CEPA Schedule 1
From the outset of the CMP, the name of Schedule 1 has created considerable communications challenges for both industry and government. The term ‘CEPA toxic’ carries a colloquial meaning that does not represent the nature of the substances on Schedule 1. For example, there are substances which are essential to life itself that are on the list without any context for why the government is concerned about them. This power to contextualize why a substance is of concern must be made clear in CEPA to focus on a form, use or to specifically exclude a form or use of a chemical substance. Industry also recommends amending the name of the Toxic Substances List (TSL) to better reflect what the list represents: substances of concern that require risk management.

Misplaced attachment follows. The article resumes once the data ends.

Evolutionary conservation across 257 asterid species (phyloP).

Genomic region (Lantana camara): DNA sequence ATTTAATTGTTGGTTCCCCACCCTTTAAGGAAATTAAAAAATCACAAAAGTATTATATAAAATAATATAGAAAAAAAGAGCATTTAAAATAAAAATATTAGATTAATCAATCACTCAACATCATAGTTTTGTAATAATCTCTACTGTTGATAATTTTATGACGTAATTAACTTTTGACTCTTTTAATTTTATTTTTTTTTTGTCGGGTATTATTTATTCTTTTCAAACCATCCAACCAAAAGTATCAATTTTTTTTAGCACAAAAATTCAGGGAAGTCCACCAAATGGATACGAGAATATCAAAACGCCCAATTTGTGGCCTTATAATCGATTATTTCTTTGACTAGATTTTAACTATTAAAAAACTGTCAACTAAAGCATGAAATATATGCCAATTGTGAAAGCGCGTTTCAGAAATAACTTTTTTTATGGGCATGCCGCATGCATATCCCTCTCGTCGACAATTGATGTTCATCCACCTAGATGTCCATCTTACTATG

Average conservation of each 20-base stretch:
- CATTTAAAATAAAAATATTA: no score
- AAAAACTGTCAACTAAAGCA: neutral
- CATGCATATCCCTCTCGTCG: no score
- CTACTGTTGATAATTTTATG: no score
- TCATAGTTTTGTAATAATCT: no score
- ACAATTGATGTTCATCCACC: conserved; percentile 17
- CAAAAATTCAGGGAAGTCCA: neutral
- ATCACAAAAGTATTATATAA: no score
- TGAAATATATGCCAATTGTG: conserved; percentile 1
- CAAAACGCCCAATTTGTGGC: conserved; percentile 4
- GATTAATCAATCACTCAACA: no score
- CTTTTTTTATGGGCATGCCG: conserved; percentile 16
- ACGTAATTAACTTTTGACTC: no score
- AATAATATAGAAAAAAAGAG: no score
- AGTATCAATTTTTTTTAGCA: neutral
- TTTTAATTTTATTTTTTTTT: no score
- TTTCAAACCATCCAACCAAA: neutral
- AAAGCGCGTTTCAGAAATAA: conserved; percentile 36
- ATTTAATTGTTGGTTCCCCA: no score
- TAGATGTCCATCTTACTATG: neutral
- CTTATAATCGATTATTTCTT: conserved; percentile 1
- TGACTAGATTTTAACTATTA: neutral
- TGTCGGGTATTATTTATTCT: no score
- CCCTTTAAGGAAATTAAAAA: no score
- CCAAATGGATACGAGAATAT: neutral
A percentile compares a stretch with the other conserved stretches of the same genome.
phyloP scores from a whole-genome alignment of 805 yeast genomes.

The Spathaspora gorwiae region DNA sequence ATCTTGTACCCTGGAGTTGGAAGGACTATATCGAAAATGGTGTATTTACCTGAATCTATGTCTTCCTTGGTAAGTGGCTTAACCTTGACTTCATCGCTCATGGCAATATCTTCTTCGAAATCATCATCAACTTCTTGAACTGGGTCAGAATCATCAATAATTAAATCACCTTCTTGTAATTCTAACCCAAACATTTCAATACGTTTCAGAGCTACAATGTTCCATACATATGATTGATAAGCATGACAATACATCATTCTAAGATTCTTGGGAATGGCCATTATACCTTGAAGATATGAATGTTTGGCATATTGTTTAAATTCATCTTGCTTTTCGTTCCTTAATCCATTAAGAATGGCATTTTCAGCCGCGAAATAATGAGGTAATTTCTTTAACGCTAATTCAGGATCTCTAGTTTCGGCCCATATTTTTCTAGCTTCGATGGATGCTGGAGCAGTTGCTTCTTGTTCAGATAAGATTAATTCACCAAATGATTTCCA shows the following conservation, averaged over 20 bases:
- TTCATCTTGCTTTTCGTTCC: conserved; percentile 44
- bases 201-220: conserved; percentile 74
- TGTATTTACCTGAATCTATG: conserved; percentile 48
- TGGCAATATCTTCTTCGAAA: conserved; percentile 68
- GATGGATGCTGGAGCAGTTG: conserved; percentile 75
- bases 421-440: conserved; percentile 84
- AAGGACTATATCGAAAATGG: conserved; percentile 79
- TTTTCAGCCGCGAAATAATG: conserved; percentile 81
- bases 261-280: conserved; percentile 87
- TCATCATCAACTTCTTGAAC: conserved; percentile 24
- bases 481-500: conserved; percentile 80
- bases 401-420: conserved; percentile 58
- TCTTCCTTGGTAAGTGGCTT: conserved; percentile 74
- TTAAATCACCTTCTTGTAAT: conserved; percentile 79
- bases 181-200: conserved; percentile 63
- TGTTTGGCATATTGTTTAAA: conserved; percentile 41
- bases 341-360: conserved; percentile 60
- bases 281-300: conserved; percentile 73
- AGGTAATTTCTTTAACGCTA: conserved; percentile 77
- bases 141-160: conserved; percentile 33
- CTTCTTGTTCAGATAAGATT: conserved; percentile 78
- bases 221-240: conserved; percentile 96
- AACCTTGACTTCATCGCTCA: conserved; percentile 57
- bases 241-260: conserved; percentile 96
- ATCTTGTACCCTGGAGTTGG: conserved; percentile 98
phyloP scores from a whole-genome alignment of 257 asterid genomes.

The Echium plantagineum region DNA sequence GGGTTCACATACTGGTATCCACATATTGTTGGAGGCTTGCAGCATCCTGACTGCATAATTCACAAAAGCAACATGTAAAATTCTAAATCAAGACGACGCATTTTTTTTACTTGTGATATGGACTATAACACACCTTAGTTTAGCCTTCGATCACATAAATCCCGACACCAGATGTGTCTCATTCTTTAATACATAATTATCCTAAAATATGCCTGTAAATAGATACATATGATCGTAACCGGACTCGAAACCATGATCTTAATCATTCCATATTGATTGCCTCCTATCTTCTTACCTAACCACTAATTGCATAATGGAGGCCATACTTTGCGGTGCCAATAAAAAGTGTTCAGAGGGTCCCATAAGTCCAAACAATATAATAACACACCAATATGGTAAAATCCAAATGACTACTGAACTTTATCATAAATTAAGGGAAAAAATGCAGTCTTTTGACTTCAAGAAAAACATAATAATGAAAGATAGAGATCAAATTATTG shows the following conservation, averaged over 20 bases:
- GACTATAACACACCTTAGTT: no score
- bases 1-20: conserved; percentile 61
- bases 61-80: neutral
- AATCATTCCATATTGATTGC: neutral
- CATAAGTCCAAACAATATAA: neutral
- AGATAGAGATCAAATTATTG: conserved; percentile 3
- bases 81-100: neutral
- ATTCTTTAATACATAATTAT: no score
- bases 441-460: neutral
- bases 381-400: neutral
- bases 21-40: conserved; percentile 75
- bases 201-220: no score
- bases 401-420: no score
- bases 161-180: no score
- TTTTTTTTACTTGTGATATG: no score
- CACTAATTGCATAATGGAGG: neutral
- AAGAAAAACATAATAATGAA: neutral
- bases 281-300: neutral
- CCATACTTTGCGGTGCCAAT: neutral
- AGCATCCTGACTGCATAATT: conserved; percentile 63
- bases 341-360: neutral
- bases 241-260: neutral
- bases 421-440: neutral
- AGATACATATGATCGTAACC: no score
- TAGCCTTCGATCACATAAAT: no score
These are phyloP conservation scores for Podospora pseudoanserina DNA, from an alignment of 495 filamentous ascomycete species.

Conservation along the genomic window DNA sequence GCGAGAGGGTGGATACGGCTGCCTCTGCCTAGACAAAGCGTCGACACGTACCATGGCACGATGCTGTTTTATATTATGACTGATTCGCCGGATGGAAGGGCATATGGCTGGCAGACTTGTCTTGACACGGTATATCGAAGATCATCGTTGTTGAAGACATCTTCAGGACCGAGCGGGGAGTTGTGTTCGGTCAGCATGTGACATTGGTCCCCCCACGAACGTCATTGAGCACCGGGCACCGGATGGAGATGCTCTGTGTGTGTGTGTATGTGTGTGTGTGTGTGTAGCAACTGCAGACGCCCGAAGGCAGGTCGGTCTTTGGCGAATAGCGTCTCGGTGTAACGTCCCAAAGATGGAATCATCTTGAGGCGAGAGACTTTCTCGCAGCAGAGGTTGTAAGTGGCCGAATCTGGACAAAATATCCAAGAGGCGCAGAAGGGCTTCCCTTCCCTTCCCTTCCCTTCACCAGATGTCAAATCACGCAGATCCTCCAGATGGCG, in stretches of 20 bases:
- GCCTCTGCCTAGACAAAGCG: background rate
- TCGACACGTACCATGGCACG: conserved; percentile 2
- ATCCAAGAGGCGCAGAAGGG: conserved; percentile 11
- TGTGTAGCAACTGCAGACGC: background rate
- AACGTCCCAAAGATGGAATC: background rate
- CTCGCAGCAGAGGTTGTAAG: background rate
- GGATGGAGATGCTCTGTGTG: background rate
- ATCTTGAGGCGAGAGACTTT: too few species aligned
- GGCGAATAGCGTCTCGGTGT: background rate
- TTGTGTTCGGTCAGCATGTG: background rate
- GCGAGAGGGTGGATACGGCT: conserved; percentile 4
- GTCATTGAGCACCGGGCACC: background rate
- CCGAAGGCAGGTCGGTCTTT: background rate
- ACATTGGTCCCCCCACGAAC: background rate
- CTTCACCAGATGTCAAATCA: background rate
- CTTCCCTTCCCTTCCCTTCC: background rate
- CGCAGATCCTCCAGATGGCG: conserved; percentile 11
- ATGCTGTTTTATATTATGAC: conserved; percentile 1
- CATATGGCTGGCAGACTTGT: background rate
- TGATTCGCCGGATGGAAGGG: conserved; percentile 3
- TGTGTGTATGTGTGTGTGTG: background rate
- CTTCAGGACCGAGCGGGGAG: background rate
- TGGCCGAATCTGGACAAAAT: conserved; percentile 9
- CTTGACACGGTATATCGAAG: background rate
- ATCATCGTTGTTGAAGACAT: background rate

Ensuring Flexibility for Regulators
Over the course of the COVID-19 crisis, industry has seen unparalleled difficulties in meeting regulatory requirements in a timely fashion. Unlike many other Acts, no compliance flexibility exists in CEPA. As a result, industry writ large are advocating to develop a legislative ‘safety valve’” for emergency situations to provide the Ministers with the authority to suspend certain requirements or regulations. By way of example, CEPA regulations require third party verification or external sampling to be taken, and to do so often require onsite visits from non-essential staff.